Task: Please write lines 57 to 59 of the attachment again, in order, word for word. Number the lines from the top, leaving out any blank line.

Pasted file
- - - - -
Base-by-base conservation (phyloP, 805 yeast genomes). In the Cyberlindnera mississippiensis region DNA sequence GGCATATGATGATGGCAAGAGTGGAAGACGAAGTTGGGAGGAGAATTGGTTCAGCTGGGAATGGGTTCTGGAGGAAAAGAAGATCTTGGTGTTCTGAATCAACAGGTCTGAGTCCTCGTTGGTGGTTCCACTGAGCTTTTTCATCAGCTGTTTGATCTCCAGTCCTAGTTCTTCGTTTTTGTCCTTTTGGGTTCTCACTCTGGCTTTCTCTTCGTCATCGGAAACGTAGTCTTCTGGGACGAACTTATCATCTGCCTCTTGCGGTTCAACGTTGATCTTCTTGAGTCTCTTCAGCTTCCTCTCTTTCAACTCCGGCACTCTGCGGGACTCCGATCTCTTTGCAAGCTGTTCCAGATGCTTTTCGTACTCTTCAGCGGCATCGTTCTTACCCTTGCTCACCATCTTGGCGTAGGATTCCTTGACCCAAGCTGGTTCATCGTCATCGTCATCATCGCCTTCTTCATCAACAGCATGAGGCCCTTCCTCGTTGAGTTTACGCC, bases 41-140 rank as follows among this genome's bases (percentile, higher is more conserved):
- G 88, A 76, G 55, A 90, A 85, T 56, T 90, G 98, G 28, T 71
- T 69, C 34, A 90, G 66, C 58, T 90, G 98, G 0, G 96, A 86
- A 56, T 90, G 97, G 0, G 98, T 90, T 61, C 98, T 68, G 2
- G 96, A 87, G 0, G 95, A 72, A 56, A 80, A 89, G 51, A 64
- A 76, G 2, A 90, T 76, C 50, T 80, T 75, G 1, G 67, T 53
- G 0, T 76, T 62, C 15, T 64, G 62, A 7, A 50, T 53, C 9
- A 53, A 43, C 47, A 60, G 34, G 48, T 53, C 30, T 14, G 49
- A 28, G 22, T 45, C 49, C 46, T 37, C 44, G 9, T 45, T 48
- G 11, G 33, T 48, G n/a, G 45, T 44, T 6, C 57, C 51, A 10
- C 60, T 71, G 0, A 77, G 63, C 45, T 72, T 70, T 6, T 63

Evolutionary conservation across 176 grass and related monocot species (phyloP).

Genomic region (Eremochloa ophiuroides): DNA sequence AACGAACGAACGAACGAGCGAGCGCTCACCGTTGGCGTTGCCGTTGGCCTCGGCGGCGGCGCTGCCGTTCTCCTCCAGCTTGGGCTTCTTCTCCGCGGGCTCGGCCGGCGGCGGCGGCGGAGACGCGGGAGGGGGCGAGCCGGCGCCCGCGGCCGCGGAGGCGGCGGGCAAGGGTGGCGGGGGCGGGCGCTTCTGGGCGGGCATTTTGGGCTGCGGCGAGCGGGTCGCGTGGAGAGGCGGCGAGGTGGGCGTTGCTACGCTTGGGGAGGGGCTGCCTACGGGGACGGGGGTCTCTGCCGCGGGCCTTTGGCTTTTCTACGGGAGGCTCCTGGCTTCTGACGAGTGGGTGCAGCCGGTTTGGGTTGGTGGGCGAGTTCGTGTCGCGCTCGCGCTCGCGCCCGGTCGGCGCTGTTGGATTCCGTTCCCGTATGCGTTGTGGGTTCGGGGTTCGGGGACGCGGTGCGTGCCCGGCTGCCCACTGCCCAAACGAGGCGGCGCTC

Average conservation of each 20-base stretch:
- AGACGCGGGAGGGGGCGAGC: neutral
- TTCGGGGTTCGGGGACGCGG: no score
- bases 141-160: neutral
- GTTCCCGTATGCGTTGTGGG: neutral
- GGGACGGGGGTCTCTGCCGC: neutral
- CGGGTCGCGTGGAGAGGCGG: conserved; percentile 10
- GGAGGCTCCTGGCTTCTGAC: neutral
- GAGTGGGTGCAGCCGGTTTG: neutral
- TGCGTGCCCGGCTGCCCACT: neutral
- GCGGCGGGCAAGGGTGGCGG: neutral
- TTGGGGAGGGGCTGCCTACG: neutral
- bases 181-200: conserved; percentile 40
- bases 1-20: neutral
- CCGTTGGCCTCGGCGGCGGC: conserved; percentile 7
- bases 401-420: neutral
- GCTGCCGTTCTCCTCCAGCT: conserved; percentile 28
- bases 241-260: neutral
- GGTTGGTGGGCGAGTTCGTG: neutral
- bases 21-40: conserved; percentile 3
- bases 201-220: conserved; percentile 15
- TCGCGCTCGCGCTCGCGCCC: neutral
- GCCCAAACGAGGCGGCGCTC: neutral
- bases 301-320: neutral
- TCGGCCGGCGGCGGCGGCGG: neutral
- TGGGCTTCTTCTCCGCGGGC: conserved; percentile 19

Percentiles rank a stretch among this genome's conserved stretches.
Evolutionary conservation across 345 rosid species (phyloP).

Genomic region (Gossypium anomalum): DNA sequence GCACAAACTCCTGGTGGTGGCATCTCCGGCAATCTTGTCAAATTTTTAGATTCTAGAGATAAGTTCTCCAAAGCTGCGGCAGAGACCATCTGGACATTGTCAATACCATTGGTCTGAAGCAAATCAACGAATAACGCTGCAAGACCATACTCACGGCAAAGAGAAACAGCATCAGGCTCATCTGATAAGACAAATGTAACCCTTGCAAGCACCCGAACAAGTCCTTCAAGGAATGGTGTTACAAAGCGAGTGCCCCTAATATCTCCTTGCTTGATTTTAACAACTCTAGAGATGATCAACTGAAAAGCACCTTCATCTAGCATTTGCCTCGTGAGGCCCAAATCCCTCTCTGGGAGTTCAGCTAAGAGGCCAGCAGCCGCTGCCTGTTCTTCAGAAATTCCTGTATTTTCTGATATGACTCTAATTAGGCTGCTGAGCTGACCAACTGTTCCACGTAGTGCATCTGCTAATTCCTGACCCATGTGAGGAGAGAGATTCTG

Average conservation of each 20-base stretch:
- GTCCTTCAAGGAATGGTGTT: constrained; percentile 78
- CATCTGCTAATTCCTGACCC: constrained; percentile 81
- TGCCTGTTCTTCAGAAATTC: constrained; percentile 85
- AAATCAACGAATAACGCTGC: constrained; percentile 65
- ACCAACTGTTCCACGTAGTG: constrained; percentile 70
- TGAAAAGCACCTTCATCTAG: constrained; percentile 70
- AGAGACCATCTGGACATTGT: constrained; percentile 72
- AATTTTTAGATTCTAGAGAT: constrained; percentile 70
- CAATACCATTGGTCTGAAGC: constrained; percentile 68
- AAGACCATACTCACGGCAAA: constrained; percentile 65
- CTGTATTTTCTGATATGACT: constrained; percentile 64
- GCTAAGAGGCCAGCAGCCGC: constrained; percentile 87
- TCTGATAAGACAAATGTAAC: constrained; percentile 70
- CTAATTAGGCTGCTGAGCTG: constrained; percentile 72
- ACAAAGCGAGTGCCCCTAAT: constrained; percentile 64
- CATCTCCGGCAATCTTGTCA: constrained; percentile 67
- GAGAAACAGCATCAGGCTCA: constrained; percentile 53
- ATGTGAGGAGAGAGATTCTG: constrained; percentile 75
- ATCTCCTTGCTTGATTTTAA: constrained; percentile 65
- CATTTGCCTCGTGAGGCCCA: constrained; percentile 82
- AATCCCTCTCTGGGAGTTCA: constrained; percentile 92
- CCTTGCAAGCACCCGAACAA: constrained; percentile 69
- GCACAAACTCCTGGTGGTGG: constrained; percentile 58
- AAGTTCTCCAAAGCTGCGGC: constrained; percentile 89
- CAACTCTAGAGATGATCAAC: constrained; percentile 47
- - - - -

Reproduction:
- CTAATTAGGCTGCTGAGCTG: constrained; percentile 72
- ACAAAGCGAGTGCCCCTAAT: constrained; percentile 64
- CATCTCCGGCAATCTTGTCA: constrained; percentile 67